Behind the SBV rate adjustments

(VOV) – The State Bank of Vietnam (SBV) has lowered loan interest rates and increased the exchange rate in an effort to stabilise the currency market.

Higher exchange rate

In a press release on June 28, the central bank said the 1% exchange rate hike is part of its plan to ensure the value of the Vietnam Dong, improve international payments and increase foreign currency reserves.

It said that despite the international financial fluctuations since 2012, the exchange rate and foreign currency market in Vietnam have been kept under control, enabling the bank to purchase foreign currencies for national reserves, helping to reduce the hoarding of foreign currencies and the dollarisation of the economy.

It said the rate adjustment will reflect the supply and demand of foreign currencies in the market and create a firm and stable currency market.

Rate adjustments do not affect banking operations (Photo: cafeland)

Rate adjustments do not affect banking operations (Photo: cafeland)

Research Director of Capital Dragon Dr Le Anh Tuan said the adjustment is in line with the sharp depreciation of the currencies of emerging economies against the US dollar. Thailand’s Baht depreciated more than 10% and other currencies devalued between 4-10%.

Banking and finance expert Can Van Luc said credit organisations’ increasing demand for US dollars to purchase gold and the public psychology of converting Vietnam Dong into US dollars to deposit in banks has pressurised the central bank to raise the exchange rate.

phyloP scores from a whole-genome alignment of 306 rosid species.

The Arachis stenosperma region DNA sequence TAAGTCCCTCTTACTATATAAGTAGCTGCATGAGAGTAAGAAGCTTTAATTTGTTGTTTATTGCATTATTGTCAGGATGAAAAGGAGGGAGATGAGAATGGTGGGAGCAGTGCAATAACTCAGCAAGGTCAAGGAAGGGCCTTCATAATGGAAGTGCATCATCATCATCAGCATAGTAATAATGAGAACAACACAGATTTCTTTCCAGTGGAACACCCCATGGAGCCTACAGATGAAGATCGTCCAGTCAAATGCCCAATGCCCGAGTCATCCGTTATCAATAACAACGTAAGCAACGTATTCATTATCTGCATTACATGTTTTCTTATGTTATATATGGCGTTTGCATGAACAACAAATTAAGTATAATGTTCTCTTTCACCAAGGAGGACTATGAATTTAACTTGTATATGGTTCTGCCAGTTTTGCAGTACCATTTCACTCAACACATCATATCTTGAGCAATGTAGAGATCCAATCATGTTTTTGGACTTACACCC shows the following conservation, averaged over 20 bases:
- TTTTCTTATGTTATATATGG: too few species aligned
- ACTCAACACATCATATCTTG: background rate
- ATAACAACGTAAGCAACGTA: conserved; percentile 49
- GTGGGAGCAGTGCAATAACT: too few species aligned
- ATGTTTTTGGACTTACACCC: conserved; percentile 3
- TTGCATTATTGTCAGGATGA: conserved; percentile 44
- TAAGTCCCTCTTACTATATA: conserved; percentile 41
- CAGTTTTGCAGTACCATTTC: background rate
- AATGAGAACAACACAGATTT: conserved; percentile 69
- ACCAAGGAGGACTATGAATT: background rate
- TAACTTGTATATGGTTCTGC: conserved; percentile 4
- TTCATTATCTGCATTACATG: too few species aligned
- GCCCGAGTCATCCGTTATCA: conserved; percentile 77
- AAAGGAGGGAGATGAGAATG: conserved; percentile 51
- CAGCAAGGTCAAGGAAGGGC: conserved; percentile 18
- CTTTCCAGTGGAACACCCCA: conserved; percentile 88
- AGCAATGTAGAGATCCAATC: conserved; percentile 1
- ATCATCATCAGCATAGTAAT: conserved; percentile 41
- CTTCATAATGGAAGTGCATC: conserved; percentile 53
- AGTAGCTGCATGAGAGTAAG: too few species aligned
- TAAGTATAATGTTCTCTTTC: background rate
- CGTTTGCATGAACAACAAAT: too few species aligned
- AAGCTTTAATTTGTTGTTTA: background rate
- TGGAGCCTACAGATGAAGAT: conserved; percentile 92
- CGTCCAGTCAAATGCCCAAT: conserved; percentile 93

The 1% adjustment is appropriate and is part of the SBV’s roadmap for raising the rate by 2-3% this year, Can said.

Banking expert Nguyen Tri Hieu said the central bank’s move is a measure to loosen its monetary policy. However, he forecasts that the depreciation of the Vietnam Dong might be the SBV’s own orientation rather than the result of mounting pressure from the market because imports have not put much pressure on the economy so far this year.

Former SBV governor Cao Sy Kiem agreed with the central bank’s decision, explaining that exports are showing signs of recovery, which is fuelling the demand for foreign currencies. In his opinion, the 1% adjustment will not significantly affect the market.

For an export-driven economy like Vietnam, the bank’s decision will help boost exports, stimulate purchasing power, generate more jobs and reinvigorate stagnant business production, Kiem said.

Lower interest rates

Similarly, the bank’s decision to lower deposit interest rates does not affect the market because many commercial banks have recently slashed their rates to below 7%.

Experts say the banks currently have large amounts of money in stock, and lower interest rates will not negatively impact their operations.

However, banking expert Nguyen Tri Hieu said whether the interest rate is cut or not is no longer a major business concern at the moment, citing that many businesses still cannot access bank loans. Therefore, he says a lower interest rate will not affect businesses very much.

Former SBV governor Kiem welcomed the decision to lower the interest rate, but said Vietnam’s lending rate is among the highest in the world, which makes it difficult for businesses to earn a profit.

He also welcomed the central bank’s decision to remove the ceiling deposit interest rate, helping narrow the gap between deposit and lending rates.

Once these moves prove to be effective, they will help save ailing businesses, said Kiem.

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